By: Willie O'Ree (CA), Michael McKinley (CA)
An inspiring memoir that shows that anyone can achieve their dreams if they are willing to fight for them.
On January 18, 1958 Willie O'Ree was finally called up to the NHL after years of toiling in the minors, joining the Boston Bruins. And when he stepped out onto the ice against the Montreal Canadiens, not only did he fulfil the childhood dream he shared with so many other Canadian kids, he did something that had never been done before: He broke hockey's colour barrier--just as his hero, Jackie Robinson, had done for baseball.
In that pioneering first NHL game, O'Ree proved that no one could stop him from being a hockey player. But he soon learned that he could never be just a hockey player. He would always be a Black player, with all that entails. There were ugly name-calling and stick-swinging incidents, and nights when the Bruins had to be escorted to their bus by the police.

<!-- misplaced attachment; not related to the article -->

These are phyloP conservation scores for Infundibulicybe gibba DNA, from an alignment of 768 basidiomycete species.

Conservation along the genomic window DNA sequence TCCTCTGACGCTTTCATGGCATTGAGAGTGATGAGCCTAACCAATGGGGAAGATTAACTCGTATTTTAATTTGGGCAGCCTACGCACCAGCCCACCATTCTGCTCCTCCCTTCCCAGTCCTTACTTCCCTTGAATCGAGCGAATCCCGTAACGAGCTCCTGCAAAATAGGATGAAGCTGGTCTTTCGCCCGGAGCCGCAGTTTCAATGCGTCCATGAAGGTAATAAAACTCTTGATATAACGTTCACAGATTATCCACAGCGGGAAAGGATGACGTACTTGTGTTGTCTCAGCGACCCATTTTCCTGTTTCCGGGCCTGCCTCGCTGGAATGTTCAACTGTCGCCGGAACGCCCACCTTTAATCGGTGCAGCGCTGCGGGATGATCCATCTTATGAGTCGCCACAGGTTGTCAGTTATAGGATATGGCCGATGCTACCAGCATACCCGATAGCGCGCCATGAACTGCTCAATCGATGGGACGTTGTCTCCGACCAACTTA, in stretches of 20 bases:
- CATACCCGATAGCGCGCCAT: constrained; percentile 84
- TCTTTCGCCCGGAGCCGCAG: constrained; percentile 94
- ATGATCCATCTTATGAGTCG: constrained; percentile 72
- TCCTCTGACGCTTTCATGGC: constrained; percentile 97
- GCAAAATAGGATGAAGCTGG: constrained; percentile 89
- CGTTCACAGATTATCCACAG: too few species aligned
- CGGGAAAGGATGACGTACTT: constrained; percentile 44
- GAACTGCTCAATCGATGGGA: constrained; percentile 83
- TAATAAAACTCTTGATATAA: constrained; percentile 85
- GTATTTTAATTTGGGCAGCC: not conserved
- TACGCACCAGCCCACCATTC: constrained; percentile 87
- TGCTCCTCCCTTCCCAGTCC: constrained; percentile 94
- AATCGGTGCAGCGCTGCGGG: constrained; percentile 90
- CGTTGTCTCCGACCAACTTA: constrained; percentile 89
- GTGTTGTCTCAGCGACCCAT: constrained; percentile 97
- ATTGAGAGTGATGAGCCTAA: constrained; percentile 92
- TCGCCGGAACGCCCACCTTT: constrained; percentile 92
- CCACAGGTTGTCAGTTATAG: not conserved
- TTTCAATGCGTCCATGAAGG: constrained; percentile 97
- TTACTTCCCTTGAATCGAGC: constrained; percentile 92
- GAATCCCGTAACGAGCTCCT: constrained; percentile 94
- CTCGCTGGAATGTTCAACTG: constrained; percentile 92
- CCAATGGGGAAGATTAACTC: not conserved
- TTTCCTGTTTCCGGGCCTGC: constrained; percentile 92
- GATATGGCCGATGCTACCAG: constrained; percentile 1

But O'Ree never backed down. When he retired in 1979, he had played hundreds of games as a pro, and scored hundreds of goals, his boyhood dreams more than accomplished.
In 2018, O'Ree was inducted into the Hockey Hall of Fame in recognition not only of that legacy, but of the way he has built on it in the decades since. He has been, for twenty years now, an NHL Executive and has helped the NHL Diversity program expose more than 40,000 boys and girls of diverse backgrounds to unique hockey experiences.
Inspiring, frank, and shot through with the kind of understated courage and decency required to change the world, Willie is a story for anyone willing to persevere for a dream.